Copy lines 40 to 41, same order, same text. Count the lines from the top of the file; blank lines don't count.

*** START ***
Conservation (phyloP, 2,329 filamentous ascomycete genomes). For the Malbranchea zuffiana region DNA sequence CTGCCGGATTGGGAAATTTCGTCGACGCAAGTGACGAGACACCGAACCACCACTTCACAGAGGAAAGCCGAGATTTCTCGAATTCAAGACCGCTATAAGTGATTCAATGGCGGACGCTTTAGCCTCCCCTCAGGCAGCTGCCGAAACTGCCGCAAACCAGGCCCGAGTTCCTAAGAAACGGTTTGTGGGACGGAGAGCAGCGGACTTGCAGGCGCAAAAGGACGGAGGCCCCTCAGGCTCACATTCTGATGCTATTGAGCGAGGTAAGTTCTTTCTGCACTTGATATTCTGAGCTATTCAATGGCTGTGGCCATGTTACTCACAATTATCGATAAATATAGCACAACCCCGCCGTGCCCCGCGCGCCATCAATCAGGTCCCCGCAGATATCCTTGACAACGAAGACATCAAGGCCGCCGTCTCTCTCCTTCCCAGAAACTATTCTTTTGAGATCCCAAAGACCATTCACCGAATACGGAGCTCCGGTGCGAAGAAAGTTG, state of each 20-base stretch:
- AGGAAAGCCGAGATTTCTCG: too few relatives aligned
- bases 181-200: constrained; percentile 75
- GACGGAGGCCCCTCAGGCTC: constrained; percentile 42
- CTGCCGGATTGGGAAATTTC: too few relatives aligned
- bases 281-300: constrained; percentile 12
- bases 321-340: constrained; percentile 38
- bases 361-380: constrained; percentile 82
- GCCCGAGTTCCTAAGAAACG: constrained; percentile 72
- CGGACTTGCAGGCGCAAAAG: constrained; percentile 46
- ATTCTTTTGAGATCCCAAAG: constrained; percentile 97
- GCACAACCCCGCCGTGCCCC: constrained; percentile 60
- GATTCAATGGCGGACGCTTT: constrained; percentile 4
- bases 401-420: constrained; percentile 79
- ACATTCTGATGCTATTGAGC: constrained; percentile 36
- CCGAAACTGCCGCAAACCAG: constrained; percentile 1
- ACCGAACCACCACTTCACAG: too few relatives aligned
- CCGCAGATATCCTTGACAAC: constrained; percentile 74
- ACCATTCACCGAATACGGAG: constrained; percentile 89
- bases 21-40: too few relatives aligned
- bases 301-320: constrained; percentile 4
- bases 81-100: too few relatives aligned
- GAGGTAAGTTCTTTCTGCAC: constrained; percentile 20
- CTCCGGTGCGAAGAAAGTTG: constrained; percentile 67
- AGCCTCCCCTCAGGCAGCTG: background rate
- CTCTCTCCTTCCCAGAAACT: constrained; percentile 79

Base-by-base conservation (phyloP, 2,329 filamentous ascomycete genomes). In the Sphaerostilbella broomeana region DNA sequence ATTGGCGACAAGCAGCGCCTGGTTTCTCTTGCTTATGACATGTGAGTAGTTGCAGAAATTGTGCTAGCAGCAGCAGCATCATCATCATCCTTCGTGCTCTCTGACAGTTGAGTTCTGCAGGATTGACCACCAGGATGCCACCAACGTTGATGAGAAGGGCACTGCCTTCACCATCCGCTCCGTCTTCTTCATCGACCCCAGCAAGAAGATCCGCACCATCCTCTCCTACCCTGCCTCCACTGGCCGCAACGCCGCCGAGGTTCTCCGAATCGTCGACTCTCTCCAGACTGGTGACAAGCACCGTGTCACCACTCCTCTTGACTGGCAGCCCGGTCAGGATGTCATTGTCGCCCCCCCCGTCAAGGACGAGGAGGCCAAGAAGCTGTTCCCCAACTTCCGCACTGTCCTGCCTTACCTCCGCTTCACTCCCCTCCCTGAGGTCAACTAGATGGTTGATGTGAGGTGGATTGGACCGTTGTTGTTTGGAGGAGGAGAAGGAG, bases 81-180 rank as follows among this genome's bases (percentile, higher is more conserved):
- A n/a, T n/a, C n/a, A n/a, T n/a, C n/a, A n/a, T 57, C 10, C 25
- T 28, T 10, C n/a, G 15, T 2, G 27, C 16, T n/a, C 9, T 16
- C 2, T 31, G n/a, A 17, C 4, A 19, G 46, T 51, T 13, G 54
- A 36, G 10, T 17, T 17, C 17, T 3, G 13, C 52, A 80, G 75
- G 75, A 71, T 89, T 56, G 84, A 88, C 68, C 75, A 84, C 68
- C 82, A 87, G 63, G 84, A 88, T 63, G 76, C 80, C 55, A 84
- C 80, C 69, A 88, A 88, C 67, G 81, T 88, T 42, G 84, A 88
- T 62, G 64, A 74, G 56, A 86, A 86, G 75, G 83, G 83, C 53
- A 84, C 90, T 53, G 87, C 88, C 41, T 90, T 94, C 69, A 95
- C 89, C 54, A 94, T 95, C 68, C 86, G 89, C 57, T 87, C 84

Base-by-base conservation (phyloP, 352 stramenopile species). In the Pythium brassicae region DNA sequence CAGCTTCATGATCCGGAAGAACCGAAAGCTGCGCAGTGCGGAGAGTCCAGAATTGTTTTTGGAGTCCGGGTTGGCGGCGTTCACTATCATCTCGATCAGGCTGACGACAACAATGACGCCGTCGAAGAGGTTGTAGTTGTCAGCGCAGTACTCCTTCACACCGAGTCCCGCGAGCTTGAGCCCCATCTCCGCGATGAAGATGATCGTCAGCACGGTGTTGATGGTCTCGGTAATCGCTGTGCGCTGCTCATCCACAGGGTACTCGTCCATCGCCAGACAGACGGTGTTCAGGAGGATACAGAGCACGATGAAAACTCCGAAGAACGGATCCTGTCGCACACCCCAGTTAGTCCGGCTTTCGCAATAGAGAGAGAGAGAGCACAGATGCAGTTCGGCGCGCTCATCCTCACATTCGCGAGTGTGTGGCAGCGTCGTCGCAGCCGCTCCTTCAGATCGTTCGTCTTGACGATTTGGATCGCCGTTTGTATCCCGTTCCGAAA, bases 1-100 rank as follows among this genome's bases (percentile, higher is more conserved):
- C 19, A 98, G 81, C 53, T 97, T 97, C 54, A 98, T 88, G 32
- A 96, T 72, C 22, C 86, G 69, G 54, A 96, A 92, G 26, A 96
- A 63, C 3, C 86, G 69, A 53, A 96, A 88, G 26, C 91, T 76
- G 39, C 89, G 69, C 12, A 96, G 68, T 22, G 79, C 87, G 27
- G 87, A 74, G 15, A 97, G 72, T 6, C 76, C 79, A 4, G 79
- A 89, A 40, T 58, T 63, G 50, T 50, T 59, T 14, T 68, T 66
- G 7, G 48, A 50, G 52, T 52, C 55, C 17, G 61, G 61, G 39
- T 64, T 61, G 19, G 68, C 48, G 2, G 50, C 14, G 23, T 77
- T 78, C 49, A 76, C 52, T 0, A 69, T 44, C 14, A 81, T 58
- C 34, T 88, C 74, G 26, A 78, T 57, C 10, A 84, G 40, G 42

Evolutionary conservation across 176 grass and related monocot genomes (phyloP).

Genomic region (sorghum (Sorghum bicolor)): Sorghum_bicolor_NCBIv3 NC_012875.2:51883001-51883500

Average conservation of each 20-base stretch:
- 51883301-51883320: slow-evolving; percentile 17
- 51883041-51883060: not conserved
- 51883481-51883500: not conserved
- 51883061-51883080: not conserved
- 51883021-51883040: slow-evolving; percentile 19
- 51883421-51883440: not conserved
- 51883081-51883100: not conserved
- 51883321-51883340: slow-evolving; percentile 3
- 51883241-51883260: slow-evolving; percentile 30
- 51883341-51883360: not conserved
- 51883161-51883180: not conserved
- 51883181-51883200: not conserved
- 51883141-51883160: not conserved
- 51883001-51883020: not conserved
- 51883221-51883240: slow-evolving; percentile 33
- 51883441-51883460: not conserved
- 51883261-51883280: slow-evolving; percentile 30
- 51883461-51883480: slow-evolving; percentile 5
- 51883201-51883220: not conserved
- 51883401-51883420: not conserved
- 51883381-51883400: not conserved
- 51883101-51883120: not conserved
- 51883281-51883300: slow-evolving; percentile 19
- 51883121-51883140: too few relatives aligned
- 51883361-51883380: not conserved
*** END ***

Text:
- A 96, T 72, C 22, C 86, G 69, G 54, A 96, A 92, G 26, A 96
- A 63, C 3, C 86, G 69, A 53, A 96, A 88, G 26, C 91, T 76